We first met Meags Fitzgerald at the 2012 Photobooth Convention in Venice, after corresponding via email for four years about photobooth locations around the world (she’s one of our most prolific contributors). At the convention, she told us about one of her many projects, a graphic novel about photobooths, which sounded like an intriguing idea. Two years later, the book is finished. It’s a remarkable accomplishment, and has been deservedly picking up rave reviews since its release.
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We were lucky enough have an early look at the book and an inside peek at how it was made at the 2014 Photobooth Convention in Chicago earlier this year. We may be a little biased, as we make a cameo appearance in the book, but it’s a beautiful and thoughtful look at the history of photobooths as well as the story of Meags’ life-long relationship with these machines and the photos they produce. As writer and radio host Jonathan Goldstein writes,
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“Fitzgerald has created something that’s more than candid personal memoir, more than carefully researched cultural history — she’s created a work brimming with that rarest of things: love. That I should use such a word to explain a young woman’s feelings for photobooths certainly sounds improbable and maybe even a little crazy. And that’s precisely why this book is so wonderful.”
You can read reviews and listen to interviews with Meags about her book on her blog.
It might be a little late for Christmas, but for the photobooth lover in your life, we recommend you pick up a copy from Meags’ website.
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It’s been a busy few months around here, and as we end 2013, enter 2014, and prepare for the upcoming 2014 International Photobooth Convention, it’s time to take stock of the latest additions to the site.
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We start with Le Photomémo, un jeu de mémoire. This limited edition memory game uses beautiful vintage French Photomaton photos as the cards which players are challenged to remember and match. The game was created by Les instantés ordinaries; check out their site for this and other lovely photo projects. Thanks to Les Matons for sending us a copy!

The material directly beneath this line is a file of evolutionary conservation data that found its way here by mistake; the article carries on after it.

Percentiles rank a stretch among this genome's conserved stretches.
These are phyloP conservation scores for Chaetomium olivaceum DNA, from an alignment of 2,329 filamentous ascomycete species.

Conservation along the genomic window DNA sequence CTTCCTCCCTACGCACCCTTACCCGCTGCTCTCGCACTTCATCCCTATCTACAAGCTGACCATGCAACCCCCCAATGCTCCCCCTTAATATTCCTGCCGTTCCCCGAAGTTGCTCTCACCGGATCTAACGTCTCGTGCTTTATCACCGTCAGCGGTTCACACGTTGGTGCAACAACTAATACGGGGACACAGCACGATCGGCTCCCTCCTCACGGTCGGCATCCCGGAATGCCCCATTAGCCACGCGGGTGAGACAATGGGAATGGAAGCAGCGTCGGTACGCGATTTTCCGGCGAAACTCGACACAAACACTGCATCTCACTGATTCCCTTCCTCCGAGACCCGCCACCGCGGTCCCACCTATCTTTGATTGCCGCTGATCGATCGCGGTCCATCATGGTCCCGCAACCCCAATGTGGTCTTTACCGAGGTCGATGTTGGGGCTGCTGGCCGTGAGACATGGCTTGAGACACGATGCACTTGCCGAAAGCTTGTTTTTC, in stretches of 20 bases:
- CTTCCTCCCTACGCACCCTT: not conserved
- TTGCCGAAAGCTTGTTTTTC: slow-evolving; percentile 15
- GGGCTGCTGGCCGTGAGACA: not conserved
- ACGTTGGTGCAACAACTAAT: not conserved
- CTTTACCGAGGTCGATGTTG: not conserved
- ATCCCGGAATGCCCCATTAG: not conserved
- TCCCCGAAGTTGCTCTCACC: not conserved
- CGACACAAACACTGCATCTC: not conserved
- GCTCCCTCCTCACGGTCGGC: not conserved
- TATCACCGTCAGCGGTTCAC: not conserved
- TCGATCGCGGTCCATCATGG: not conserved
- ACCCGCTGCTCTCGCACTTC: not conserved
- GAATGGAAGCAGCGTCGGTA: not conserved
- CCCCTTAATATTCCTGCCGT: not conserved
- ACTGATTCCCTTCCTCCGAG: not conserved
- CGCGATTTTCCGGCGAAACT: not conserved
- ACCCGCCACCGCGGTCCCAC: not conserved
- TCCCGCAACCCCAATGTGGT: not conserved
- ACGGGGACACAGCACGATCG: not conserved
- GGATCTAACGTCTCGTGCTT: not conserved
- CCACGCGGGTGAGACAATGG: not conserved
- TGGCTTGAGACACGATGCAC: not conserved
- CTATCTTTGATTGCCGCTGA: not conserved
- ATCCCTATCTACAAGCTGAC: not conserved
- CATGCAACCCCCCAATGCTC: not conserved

Next, a few locations. First, another Ace Hotel means another black and white photobooth, this one at the Ace Hotel, Shoreditch. Angelenos, now that I’ve moved from L.A., I’m counting on one of you to visit the new Ace Hotel there and send us info about their booth.
Next, a photobooth at a mall — yes, they still exist! This one is at the Illinois Star Centre Mall in Marion. Thanks to Stephanie for sending us the photos and info.
Please send us your location updates, as the world of photochemical booths is constantly changing, and we can only keep up with your help.
As always, we have a few more TV shows to add to our ever-growing tally, one old and one new. Thanks to Rob and Anthony for tipping us off to a great, fleeting photobooth appearance in the pilot of the “The Fugitive,” the television show that inspired the Harrison Ford film (which also features a photobooth, strangely enough).
And second, from 2012, an episode of the U.K. children’s TV show “Shaun the Sheep,” part of the wonderful family of Aardman creations, in which Shaun has to visit a photobooth when he discovers he’s accidentally been cut out of the farmer’s family photo. Thanks to Katherine for the tip.
Two recent films have been added to our list over the last few weeks, both contributed by our French friends Les Matons. First, from the trailer of Jonathan Caouette’s Walk Away Renee, we see some of the same photobooth photos of Caouette and his mother, Renee, that he used in his first film, Tarnation.
Second, a French romantic comedy, La chance de ma vie, in which a photo-themed rom-com montage features some photobooth-style photos.
Finally, the biggest event for me in the past few months: a visit to Auto Photo Canada in Montréal. For more than ten years, I’d been hearing about the Grosterns and their photobooth business, and I’d always wanted to have an opportunity to visit.
A trip to Montreal in November, which involved cold weather and a lot of free time, offered that chance. After a false start in which I ended up at their old warehouse, which they’d vacated months before, I spent a great afternoon with Jeff and George and their colleagues, talking booths and listening to their great stories.
I’m very grateful to Jeff and George for their hospitality, and for taking the time to show me around the offices, warehouse, and shop. I got to hear first-hand the long and illustrious history of Auto Photo Canada, and see their machines and their process in action. Meags Fitzgerald was working on a project there that day, as well, so it was a nice chance to catch up with her, too. My visit once again proved that the photobooth business is filled with interesting, friendly people, and I was very glad to have had the chance to stop by.
We’ll be planning the Convention in Chicago over the next few months, and will have more updates as soon as they’re available. Happy new year!